First, for-profit educational institutions should be committed to some areas of greater accountability and results than their not-for-profit brethren–that does not necessarily mean separate regulations–but is may mean greater performance. Double standards are a fact of life and that is no different in higher education. It is also reasonable. If owners of for-profit educational institutions enjoy financial benefits largely via public funding, one can argue they have greater accountability for outcomes than institutions in which no individuals personally own, or benefit from, equity in the business. It is certainly acceptable to do well by doing good, but setting a higher standard would further legitimize the business model. It is certainly acceptable to do well by doing good, but setting a higher standard would further legitimize the business model while protecting for-profit providers from attacks and future regulation based on tax status.
Second, the for-profit “sector,” such as it is, must be prepared to accept certain cultural changes. Even if we assume that making a profit delivering education is legitimate as a matter of principle (and we seem to have come to that conclusion as a society in many other industries), there is almost certainly a “social contract” unique to educational enterprise that binds providers to pursue student and taxpayer outcomes at least as enthusiastically as they pursue shareholder outcomes. Operationally, that may mean spending at least as much on career services as marketing and admissions—and it may mean accepting lower net margins. It almost certainly means valuing student retention as highly or more highly than new enrollments as well as aligning student debt with the value of the education, with or without gainful employment regulations. It may mean shifting from the historical focus on aggressive growth to a focus on sustainability. And it likely means a shift from academics on the periphery to academics as a core competency. Although proprietary institutions typically retain and graduate higher percentages of students than other sectors of higher education in certificate and two-year programs, academic operations have not typically been the “center of attention” in the way that admissions has been. Making that cultural change would be in the enduring interest of the industry.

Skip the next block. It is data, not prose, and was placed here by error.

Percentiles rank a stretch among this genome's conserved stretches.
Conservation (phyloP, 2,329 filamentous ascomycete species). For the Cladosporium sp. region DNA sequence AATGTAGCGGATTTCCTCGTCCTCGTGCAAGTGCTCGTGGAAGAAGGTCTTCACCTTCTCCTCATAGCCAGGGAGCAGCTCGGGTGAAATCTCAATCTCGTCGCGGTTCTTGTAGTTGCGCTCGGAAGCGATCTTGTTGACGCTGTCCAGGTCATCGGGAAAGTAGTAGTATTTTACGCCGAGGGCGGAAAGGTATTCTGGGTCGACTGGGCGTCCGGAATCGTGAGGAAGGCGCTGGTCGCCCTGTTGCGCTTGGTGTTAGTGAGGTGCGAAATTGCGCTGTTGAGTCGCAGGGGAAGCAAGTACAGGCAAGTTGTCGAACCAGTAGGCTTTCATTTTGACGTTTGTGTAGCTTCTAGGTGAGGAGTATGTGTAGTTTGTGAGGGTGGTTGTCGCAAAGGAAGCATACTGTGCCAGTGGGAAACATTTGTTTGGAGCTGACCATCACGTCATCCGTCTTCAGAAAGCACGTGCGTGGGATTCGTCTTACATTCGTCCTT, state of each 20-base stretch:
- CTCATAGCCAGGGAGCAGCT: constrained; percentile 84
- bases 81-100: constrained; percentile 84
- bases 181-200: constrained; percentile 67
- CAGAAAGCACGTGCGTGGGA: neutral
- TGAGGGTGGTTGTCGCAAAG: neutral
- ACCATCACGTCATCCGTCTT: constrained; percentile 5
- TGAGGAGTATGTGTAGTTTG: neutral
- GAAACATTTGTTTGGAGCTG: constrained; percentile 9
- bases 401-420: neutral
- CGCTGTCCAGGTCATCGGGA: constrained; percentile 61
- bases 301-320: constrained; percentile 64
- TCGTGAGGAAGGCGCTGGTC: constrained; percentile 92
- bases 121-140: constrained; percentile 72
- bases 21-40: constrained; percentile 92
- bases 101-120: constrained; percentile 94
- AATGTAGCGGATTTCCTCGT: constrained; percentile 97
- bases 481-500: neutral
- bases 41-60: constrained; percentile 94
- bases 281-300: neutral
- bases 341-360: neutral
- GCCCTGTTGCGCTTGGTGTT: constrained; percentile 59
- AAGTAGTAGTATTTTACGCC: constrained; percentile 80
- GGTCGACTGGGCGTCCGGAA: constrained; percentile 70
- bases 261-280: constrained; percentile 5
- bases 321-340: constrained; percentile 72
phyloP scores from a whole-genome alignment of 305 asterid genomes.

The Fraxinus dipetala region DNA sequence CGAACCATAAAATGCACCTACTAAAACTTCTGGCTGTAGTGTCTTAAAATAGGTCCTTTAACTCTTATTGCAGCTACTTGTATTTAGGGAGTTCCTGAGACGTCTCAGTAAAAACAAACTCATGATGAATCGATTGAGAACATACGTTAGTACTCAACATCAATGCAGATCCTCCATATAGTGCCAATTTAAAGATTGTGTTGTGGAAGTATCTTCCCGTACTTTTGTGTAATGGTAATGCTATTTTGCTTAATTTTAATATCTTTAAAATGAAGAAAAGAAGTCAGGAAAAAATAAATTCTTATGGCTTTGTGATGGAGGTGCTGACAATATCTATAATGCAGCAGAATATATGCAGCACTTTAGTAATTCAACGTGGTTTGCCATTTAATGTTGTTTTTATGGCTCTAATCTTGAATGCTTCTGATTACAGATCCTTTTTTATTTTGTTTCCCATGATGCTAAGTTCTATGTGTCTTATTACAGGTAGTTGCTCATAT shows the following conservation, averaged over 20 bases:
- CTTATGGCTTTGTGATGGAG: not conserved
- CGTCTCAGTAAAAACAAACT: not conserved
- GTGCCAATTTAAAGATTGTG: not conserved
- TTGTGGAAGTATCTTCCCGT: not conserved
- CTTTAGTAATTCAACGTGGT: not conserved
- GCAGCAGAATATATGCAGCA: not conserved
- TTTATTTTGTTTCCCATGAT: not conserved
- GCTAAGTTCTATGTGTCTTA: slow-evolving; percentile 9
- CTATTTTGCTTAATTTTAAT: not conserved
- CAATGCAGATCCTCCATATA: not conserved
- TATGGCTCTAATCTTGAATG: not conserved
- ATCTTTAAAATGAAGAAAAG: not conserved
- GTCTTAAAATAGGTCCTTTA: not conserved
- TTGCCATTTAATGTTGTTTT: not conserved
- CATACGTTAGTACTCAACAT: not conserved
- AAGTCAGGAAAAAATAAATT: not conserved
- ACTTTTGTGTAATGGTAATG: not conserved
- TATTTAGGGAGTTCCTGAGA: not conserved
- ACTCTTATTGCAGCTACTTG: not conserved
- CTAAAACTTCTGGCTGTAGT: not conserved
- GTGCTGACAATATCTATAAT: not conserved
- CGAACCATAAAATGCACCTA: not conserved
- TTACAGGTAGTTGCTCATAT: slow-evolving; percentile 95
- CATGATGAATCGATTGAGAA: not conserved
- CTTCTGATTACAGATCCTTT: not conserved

In short, the long-term viability of private sector higher education lies in the industry’s ability to deliver a sustained, compelling value proposition to students, employers, and tax payers, while operating with “bullet proof” compliance and unquestioned stewardship of public funds. Thinking otherwise puts the private sector of higher education at risk regardless of who is president.